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“Fallen,” “Mirror and Table”


Und in das Atmen der echten Gesichter
später, fallt nur ein Widerschein

He fell through cavities of time,
the forlorn, the debater,
objects of Love just out of reach,
a parody, an exterminator,

and all was changed. Such history:
he thought Babel a paradise,
objects of Love named, unnamed,
a pulse enough to satisfy.

He’d heard of “rock bottom,” but he
ate stones. He found feed
in the air! He woke up later
covered in mucus, and bird shit.

He’d heard of “ride the tiger.”
Decades passed. A dizziness
replaced the rhythms with mathematics,
the words with sarcasm.

Objects of love just out of reach,
but he rejected the Adamic,
wouldn’t name Her, her life,
the seconds wrought with trivialities.

He found feed in the air.
He was a secret entertainer.
He traded a red one for two blue ones.
He basked in the air conditioner.



an solchen Dingen habe ich schauen gelernt

There is a mirror—it doesn’t reflect,
it sees. Forces acquire mass,
and the ashtray with azure patterns,
the clear wine glass that bleeds gradients

of color, the brown table, the closed book—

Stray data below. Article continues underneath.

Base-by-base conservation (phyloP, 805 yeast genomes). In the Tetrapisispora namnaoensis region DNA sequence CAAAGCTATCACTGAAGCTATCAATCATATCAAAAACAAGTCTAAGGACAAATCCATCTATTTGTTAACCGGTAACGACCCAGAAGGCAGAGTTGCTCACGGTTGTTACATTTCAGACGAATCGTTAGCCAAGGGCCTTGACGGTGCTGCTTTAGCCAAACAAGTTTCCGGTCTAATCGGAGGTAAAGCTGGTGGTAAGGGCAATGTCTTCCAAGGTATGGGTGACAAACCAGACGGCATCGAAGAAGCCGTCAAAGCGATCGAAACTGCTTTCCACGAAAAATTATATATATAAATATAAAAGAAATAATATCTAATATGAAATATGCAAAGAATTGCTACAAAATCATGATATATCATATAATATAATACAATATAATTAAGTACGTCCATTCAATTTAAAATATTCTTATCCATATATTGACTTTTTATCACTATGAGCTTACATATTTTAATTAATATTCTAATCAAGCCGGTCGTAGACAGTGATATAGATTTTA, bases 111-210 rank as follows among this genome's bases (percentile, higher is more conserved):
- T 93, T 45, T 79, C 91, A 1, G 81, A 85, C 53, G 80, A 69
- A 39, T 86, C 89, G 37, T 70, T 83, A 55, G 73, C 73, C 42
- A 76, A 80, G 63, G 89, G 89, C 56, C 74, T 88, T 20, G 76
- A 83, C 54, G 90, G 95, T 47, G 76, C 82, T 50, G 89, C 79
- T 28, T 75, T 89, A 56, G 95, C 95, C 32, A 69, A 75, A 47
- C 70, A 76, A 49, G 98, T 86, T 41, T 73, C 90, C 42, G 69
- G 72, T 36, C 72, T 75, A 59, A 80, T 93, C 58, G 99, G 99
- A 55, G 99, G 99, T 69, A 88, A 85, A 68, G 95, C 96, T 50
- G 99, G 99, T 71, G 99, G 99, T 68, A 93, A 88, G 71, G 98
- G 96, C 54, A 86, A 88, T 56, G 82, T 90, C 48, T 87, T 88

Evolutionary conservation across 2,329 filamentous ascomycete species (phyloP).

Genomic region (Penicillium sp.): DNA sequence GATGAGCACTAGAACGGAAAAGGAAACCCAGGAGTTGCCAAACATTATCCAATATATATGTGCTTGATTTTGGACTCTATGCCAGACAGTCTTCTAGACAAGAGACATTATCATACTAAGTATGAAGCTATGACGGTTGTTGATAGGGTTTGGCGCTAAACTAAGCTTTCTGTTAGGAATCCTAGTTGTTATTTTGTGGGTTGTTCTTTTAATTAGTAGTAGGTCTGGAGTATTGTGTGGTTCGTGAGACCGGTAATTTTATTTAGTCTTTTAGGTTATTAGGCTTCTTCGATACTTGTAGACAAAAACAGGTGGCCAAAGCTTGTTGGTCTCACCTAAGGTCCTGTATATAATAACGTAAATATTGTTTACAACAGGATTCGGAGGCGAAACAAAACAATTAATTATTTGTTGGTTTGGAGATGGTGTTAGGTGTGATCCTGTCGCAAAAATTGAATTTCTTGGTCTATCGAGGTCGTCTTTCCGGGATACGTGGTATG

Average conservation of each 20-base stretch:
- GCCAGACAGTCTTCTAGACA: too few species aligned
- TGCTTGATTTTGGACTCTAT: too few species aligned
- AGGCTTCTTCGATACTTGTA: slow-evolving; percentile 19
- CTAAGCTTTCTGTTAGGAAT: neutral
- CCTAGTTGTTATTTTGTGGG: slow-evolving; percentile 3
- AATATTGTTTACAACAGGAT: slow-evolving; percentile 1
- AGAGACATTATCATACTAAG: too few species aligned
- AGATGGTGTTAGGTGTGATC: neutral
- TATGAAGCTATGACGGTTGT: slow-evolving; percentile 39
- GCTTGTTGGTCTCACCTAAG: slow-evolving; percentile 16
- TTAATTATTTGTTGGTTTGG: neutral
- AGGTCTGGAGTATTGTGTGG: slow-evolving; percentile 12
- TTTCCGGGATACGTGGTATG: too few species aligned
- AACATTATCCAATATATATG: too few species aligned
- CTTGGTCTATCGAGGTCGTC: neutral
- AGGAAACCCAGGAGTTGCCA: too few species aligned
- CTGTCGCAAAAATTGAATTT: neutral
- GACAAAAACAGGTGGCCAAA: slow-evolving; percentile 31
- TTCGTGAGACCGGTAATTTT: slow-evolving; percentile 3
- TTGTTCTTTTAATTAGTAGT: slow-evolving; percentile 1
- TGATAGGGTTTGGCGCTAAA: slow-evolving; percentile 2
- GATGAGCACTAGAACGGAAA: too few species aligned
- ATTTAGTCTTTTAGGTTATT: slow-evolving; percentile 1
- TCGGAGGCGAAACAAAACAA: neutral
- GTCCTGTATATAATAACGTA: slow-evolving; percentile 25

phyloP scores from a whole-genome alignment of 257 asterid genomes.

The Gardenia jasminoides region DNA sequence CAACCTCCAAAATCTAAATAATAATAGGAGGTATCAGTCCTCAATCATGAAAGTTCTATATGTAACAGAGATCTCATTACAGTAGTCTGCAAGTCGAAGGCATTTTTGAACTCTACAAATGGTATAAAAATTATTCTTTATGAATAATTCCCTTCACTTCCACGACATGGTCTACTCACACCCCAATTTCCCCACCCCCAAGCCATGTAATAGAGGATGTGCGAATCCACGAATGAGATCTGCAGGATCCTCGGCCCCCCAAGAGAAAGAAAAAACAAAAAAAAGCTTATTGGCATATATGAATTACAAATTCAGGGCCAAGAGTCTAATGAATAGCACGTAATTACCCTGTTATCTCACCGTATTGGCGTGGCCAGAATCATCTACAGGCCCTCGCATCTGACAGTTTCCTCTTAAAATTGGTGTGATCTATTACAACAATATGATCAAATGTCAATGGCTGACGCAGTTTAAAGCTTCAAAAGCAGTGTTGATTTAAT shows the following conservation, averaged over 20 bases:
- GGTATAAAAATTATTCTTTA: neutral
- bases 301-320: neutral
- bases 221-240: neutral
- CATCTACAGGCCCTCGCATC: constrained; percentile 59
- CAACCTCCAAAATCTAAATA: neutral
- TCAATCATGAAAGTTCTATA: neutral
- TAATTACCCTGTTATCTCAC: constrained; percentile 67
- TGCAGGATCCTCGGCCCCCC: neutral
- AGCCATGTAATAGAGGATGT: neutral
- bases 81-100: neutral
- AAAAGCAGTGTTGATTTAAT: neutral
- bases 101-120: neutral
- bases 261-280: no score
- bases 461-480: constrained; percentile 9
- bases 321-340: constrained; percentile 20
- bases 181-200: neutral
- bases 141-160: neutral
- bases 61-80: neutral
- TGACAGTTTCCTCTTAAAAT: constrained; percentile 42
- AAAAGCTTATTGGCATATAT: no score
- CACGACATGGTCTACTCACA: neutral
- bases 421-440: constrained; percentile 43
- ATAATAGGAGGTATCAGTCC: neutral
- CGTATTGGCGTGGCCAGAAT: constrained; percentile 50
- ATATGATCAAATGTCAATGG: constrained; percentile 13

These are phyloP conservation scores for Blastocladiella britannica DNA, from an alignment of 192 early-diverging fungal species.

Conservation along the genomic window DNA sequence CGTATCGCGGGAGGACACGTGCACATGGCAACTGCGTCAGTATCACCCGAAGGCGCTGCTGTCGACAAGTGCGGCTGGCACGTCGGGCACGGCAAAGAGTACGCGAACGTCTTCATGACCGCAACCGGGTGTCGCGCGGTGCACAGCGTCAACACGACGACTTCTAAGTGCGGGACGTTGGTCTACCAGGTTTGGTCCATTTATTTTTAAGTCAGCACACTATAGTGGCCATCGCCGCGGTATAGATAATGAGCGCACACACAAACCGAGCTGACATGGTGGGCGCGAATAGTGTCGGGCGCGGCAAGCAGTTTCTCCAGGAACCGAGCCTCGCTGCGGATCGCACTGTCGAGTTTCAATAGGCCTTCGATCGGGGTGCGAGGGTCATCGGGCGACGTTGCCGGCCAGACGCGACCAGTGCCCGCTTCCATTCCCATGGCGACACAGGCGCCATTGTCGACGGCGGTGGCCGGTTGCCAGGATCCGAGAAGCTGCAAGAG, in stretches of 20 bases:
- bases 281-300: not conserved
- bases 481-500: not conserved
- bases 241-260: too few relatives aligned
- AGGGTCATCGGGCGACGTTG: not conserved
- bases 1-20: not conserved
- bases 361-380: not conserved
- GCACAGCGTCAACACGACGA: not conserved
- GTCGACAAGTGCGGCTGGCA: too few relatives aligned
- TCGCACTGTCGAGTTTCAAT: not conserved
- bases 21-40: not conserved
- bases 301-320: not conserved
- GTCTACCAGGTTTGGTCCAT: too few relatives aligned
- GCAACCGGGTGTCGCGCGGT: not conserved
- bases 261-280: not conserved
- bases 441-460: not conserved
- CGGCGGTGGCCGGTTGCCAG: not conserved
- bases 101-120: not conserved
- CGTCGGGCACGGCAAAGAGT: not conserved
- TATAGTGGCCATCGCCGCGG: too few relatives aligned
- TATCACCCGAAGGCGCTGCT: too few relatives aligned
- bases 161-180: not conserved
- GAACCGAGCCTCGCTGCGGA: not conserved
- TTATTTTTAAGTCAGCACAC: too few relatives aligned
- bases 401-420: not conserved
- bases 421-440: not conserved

these are the mirror of attention,
the solid, evanescent foundation
of I—that might otherwise be a rumor.

The arm is taut on its puppet string,
the hands swim blurrily, independent slugs
centrifugally arrayed from the palms,
the knee chatters its up-and-down,

the spine complains about writing,
the gut is a tempest of eating—
these are assurances that the poem is not
a syllogism that goes on repeating.

The crickets’ barbs through the screen door
are a balm for absented ears,
the trebly chatter of neighbors rehearsing
the latest shows are second hands,

the smoke that hovers feather-like
before a neurasthenic writer
are beats in an unproduced screenplay
about a Pronoun and its Master.

Brian Kim Stefans is a poet and professor of English (contemporary poetry and new media) at UCLA. His recent books include "Word Toys: Poetry and Technics" (2017), "Festivals of Patience: The Verse Poems of Arthur Rimbaud" (2021) and the poetry collection "For Trapped Things" (2023). He can be found online at

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by Diane Mehta